Brindles should have an even and equal distribution of the composite colors with layering of black hairs in regions of lighter color (usually, chalk/cream/gold/red, café/lavender/parchment, or silver) producing a tiger-striped pattern. (rare color group)
Sables have coats represented by black-tipped hairs on a background of any solid color, with no particular pattern/location designated for such hairs.
A sincere thank you to the Australian Labradoodle Association of Australia for the use of it photos and to our members that submitted phots.
COLOR PATTERN REQUIREMENTS:
Apricot/Gold, Red, Black, Silver and Blue – must have black pigment
Caramel, Chocolate, Cafe’, Parchment and Lavender – must have rose pigment
Chalk – (appears white but when compared to a true white it is a chalky white) – may have rose or black pigment
Cream and Apricot Cream – (all shades and combinations of cream shades are acceptable) – may have rose or black pigment
While there is truly no hypo-allergenic dog breed, some dogs may cause fewer allergy symptoms. This is often attributed to the lack of shedding or very little shedding thereby not leaving allergens in the air to react to.
The Australian Labradoodle Coat currently comes in two textures, fleece or wool.
Fleece Coat: Length is usually around 5 inches long. The Fleece coat texture should be light and silky. Appearing “to contain a silky lanolin”, the fleece coat can be from loosely waved giving an almost straight appearance to deeply waved. Kemp ( Short, coarse, brittle hairs ) is often found around the eyes and topline. The absence of kemp is highly prized. Fleece coats, straight or wavy, rarely if ever shed. A slight shedding may occur and may be determined to the degree of wavy / curly. During the age of 8-12 months, during the adolescent/maturing time you will need to groom your fleece every week. After this “transition” period, the coat will settle down and maintenance will return to normal, requiring a comb out at least once a week. The fleece coat has been found to be allergy friendly.
Wool Coat: Wool coats are more dense to the feel like a sheep’s wool. The “Ideal” wool coat should “hang” in loose hollow spirals. Most wool coats are still exhibiting a good texture but take the appearance of a Spring not a Spiral. The spring wool coat is not desirable. A thick (dense) coat is also not desirable. The Australian Labradoodle has a single coat. Both the Fleece and the Wool coat should naturally grow in “staples” and be of a soft texture. Both the “Ideal” Fleece and Wool coats spin successfully. Hair coats (Hair texture that shed) is a fault and are undesirable. It is extremely rare for a wool coat to shed, and is the preferred coat type for families with severe allergies. To keep the wool coat long and flowing will require more maintenance. The wool coat looks beautiful cut shorter and is very easy to maintain. Grooming and a trim or clip every five to six week is all that is required to keep the short wool coat looking great.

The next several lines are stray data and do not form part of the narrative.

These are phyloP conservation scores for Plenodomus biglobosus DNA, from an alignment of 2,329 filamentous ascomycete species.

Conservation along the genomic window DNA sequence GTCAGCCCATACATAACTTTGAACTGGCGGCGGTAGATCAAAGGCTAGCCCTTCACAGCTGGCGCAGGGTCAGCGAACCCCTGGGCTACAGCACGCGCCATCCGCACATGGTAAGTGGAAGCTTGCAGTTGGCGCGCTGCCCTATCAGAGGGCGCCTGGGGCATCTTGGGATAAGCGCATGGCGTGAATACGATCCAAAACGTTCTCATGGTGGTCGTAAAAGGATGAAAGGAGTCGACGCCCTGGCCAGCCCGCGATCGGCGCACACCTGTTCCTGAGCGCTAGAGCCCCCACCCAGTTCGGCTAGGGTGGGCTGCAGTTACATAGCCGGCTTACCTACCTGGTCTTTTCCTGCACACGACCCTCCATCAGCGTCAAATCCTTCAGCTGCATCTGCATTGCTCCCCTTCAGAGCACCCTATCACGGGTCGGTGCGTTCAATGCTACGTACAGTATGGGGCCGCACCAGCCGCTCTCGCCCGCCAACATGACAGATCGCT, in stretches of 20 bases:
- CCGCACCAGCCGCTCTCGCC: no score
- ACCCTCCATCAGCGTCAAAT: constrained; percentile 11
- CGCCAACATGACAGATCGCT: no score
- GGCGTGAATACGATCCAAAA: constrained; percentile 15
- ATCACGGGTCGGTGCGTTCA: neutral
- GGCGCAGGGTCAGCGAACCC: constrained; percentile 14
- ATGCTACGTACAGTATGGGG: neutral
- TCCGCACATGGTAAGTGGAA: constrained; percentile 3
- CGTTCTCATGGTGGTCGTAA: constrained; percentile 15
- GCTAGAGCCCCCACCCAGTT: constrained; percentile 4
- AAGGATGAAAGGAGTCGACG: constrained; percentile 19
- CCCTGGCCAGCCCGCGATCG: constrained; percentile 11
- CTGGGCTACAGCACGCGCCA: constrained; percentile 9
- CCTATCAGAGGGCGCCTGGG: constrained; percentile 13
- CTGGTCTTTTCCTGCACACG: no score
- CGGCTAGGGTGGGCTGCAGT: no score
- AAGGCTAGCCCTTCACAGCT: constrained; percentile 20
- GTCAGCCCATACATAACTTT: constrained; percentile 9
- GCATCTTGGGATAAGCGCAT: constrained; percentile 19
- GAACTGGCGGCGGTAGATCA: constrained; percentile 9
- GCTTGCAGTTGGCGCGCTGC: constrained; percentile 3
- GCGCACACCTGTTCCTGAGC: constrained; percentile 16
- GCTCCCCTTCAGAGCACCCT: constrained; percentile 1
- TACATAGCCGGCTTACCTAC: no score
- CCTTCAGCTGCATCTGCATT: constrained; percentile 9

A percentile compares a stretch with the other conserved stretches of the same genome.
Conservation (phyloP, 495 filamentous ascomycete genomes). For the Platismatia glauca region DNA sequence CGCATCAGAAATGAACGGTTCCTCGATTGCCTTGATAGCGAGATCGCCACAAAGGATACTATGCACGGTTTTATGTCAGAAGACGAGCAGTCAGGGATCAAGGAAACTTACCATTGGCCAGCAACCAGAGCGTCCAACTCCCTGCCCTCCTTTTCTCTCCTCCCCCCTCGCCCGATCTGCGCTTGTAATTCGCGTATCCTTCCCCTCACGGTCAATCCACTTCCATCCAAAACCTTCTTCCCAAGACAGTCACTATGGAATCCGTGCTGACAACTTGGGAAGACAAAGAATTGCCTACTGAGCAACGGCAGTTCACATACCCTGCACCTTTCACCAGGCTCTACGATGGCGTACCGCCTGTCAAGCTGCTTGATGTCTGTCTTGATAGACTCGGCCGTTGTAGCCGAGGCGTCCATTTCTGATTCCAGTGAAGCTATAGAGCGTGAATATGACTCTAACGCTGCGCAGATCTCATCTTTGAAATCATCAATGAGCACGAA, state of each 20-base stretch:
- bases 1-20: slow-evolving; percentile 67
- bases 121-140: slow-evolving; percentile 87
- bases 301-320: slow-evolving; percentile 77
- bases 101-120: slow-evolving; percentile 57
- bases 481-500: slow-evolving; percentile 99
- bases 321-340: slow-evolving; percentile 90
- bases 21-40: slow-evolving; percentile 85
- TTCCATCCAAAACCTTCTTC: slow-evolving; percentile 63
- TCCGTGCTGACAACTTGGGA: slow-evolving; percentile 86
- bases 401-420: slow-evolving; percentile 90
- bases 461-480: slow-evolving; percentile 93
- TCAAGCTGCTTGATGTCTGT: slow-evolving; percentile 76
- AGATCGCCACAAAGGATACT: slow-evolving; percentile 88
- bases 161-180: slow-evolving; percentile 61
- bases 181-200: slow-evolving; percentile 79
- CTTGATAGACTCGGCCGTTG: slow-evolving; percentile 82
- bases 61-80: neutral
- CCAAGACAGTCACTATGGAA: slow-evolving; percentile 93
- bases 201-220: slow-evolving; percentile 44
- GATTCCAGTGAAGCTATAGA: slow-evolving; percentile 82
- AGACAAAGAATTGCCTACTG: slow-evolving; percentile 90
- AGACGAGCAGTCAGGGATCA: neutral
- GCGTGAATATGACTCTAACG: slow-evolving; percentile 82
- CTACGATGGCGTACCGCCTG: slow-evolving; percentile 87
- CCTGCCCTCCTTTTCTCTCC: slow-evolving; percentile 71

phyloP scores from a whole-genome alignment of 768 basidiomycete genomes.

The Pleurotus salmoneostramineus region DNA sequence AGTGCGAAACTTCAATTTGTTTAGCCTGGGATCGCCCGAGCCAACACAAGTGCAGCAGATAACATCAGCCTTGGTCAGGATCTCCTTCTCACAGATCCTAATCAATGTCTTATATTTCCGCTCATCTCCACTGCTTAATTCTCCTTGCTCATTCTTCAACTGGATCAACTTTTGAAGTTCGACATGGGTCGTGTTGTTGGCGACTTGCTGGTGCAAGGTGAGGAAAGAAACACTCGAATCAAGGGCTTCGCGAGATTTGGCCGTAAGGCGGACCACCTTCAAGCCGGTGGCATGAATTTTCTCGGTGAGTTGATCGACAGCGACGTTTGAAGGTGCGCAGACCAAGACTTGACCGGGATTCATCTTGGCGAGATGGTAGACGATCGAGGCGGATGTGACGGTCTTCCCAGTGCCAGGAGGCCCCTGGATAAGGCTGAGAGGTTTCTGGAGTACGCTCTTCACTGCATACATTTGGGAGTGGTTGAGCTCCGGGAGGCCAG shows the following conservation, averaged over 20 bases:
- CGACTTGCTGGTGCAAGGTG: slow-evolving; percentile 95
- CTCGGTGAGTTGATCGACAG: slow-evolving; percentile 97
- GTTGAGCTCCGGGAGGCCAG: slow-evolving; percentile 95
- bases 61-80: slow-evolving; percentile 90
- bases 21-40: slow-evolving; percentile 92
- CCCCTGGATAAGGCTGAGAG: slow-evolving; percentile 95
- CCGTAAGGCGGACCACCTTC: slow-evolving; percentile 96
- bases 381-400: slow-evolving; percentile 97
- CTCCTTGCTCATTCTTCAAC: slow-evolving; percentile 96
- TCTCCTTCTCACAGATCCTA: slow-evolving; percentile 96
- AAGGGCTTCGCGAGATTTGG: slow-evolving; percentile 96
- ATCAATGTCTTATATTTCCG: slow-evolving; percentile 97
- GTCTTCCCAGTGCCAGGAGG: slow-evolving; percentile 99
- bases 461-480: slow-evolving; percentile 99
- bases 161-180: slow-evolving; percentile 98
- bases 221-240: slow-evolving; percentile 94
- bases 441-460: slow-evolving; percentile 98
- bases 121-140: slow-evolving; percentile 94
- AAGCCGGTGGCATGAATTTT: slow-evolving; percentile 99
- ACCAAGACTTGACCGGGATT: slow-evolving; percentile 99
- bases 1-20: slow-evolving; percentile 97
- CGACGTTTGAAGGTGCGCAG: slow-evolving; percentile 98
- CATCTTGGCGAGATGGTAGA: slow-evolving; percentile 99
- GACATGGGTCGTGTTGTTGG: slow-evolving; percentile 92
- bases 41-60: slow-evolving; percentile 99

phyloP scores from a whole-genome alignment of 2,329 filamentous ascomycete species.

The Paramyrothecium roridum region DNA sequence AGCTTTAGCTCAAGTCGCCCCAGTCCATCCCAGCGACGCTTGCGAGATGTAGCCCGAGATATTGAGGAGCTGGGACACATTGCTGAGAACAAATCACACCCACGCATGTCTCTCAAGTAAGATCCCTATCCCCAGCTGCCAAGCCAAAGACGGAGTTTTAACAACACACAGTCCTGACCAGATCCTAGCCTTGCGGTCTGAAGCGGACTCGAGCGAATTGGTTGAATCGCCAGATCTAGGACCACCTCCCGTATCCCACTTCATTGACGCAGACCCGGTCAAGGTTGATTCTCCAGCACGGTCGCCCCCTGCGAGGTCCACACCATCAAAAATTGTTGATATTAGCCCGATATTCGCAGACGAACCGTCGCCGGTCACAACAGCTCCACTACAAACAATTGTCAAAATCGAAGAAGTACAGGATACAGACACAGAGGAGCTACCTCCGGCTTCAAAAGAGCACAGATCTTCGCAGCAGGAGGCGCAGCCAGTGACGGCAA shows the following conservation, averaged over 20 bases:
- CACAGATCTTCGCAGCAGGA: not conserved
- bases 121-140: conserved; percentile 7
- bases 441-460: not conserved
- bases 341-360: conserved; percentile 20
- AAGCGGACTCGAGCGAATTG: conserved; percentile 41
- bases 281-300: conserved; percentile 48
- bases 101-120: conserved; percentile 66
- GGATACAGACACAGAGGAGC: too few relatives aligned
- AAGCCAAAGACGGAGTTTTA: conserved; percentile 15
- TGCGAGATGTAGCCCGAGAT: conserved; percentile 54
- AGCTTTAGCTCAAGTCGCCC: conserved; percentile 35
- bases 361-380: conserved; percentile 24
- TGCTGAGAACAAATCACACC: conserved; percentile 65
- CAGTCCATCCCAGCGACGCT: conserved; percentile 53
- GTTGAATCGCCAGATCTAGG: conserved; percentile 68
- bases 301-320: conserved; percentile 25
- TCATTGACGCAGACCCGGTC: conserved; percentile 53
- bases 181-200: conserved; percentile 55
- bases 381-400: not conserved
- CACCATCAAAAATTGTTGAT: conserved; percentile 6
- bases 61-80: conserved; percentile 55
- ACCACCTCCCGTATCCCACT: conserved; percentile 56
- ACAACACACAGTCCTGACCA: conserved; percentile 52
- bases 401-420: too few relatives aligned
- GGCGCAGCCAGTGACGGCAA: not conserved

Originally, Labradoodles were bred using only two breeds – Labrador Retriever and Poodle. This type of breeding is still being done today by many people and is now considered the American version of the Labradoodle. It is identified by the below type designations:
F-1 = A first generation Labradoodle created by breeding a Labrador Retriever and a Poodle.
F-1b = A F-1 bred back to a poodle.
F-2 = A first generation Labradoodle bred back to another first generation Labradoodle
But many years ago, breeders in Australia, Tegan Park Breeding & Research Centre and Rutland Manor Breeding &Research Centre were trying to consistently produce allergy friendly dogs starting with this formula. They believed that working with only two breeds was too limiting and began infusing other breeds into the recipe. Slowly, through careful breeding and a keen eye for mutations of the genes that would produce the desired results, the centers began to have consistent success using up to six different breeds. Angela Cunningham of Tegan Park and Beverley Manors of Rutland Manor are the co-founders of the Australian Labradoodle. Together they have built a breed type that has taken the world by storm.
The name Labradoodle was retained because the foundation is and will always be the Labrador and Poodle. But, in order to differentiate between lab/poodle cross breeds and the dogs that were developed by the aforementioned breeding centers in Australia, the term Australian Labradoodle is now being used in America and Cobberdog (Companion dog) in Australia.
The Australian Labradoodle Club of America (A.L.C.A) is the Premier club, dedicated to preserving and continuing the work that was done by the founders of the breed. We are focused on the development of the Australian Labradoodle in America and working to maintain the temperament, conformation, coats and allergy friendly traits that make these dogs so special.
The Infusion of foundation breeds ceased in 2010. After which, Australian Labradoodle to Australian Labradoodle, is the preferred breeding and the only one accepted as a Pure Breed in development, by the ALCA. Which means, no dogs with infusions after 2010 can be considered a Pure Bred Australian Labradoodle. However, those previously accepted after 2010 are on track to become pure bred Australian Labradoodles.